Part 2: Cracks in the Narrative

December 29, 2019

In my previous essay, Pt 1, I wrote about our country’s simple narrative connected to the strong tendency – perhaps not so different from other countries – that glorifies a past that was certainly not all bad but was definitely not all good. It’s a simple narrative of a country that has had noble ideals such as freedom, equality and justice for all; a new type government by the people, for the people and of the people which, though not totally democratic, was still a major shift. It was a shift from a hierarchical monarchy to a government of checks and balances upon its president and the ideal (if not realized in practice) for equal voting rights and equal opportunity.

This simple narrative has maintained a view that we are caring, god-fearing, “wholesome” people with good values wanting the good to prevail for all people.

Yes, it’s what’s called patriotism and with all patriotism, a lot gets overlooked, denied, ignored, diminished. All that is unpleasant, that puts us in a bad light, that does not include a view encompassing the full spectrum of who we were and are is pushed under the carpet.

I connected this simple narrative to our avoidance of facing climate change and ended by saying, “When are we going to crack this narrative to such a degree that we finally as a nation begin to face the reality of our past, present and what is looming in the future?” When are we going to face into climate change?

Thank goodness the cracks are beginning to be felt.

The cracks come in different forms and are interpreted differently. Many people sense that something isn’t right. It may be sensed as a low rumble or a very loud scream.

For example, those who want to make America great again already sense that things are not quite right for many reasons and feel we must go back to the past; to a time when all was good. It’s a past that actually never existed but in our simple narrative it always exists. In a way this is a crack in the narrative based on some nostalgic ideal of America.

For some, it means moving away from capitalism, consumerism, high technology and industrialization and then we will have a better world. There has some truth to it but is not the whole truth either. Included in this view, I feel, must acknowledge how much we all have benefited from industrialization, technology and capitalism and in terms of the future doesn’t mean throwing everything all out.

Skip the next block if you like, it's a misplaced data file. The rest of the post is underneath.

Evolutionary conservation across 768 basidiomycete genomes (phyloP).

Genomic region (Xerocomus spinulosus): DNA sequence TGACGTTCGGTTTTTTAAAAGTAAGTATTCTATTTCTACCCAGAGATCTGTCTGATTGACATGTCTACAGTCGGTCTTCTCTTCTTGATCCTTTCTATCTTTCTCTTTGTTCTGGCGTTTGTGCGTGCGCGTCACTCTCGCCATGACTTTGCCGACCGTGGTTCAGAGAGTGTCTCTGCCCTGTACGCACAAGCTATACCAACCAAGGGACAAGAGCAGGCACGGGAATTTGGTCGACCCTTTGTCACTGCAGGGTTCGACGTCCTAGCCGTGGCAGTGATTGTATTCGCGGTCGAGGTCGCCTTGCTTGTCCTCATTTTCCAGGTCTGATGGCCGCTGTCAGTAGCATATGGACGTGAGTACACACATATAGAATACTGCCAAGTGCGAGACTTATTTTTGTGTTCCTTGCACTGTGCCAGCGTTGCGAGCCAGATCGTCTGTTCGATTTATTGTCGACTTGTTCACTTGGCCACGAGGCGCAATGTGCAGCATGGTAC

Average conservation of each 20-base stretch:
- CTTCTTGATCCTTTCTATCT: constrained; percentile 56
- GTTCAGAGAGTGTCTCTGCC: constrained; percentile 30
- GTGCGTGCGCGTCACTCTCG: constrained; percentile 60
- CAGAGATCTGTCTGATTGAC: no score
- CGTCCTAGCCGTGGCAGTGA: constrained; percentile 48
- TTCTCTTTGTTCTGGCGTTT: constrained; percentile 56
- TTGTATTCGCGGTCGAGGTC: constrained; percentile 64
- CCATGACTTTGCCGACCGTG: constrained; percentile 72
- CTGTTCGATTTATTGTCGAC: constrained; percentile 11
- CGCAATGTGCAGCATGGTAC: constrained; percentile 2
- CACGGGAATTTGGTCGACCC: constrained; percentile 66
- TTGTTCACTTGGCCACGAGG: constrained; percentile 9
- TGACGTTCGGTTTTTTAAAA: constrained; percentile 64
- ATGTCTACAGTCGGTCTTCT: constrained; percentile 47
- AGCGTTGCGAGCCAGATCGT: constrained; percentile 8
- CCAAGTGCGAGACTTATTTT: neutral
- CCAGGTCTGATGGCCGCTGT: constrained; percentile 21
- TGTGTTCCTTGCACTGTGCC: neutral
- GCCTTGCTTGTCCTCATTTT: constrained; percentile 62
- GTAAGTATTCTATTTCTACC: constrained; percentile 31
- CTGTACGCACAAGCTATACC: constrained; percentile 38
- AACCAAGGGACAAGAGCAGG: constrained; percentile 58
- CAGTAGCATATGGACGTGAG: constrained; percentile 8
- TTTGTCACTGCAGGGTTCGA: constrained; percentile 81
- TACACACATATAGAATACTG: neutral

With wild fires burning out of control in California and hurricanes of an unheard of size, crops being damaged in floods or droughts and seas overflowing in our rivers and oceans, one feels that the cracks in our avoidance of climate change are already happening and will continue to happen. Furthermore with bush fires now burning all over Australia and temperatures rising to over 105 degrees, how long can we avoid facing the facts?

More and more people are getting concerned about the climate crisis; they do know something is greatly amiss even if they may not attribute it to manmade causes.

Many of today’s youths, be they Republicans, Democrats, or those not even in any particular party, are very concerned. They believe in science and the data, have grown up with reports of climate change and understandably are very worried about how climate change will directly affect their future. How will this “youth bloc” begin to noticeably affect their parents and grandparents? It’s just a matter of time.

Our insurance companies, that are so omnipresent in this country, are experiencing the effects of climate change in relationship to the increase in natural disasters like hurricanes and fires. Their job is to look at numbers and assess risks which are then monetized and passed on to consumers. Insurance companies are already losing money by not anticipating, for example, the huge disasters in 2018. Both the companies and consumers, particularly living in vulnerable areas of sea level rise and fires are and will “take notice” of what is happening. Their pockets are being affected!

Even the oil companies know their time is limited. Apparently most large companies no longer deny the relationship between burning fossil fuels and climate change. Some companies such as Shell are investing in alternative energies looking to the future but even Shell, (among other oil producers) are moving too slowly. It’s like the last hurrah for these old energy industries, the old way of doing things, the old way of making money and in the wings the new is waiting and in some cases not waiting at all.

These cracks so far are not happening fast enough – not fast enough at all -but for sure the cracks are happening and will only widen and deepen over time and make denial of climate change, one hopes, veritably impossible.

1 Comment
    1. Good points, Judy. I had not thought about the insurance industry side of things – interesting.

Comments are closed.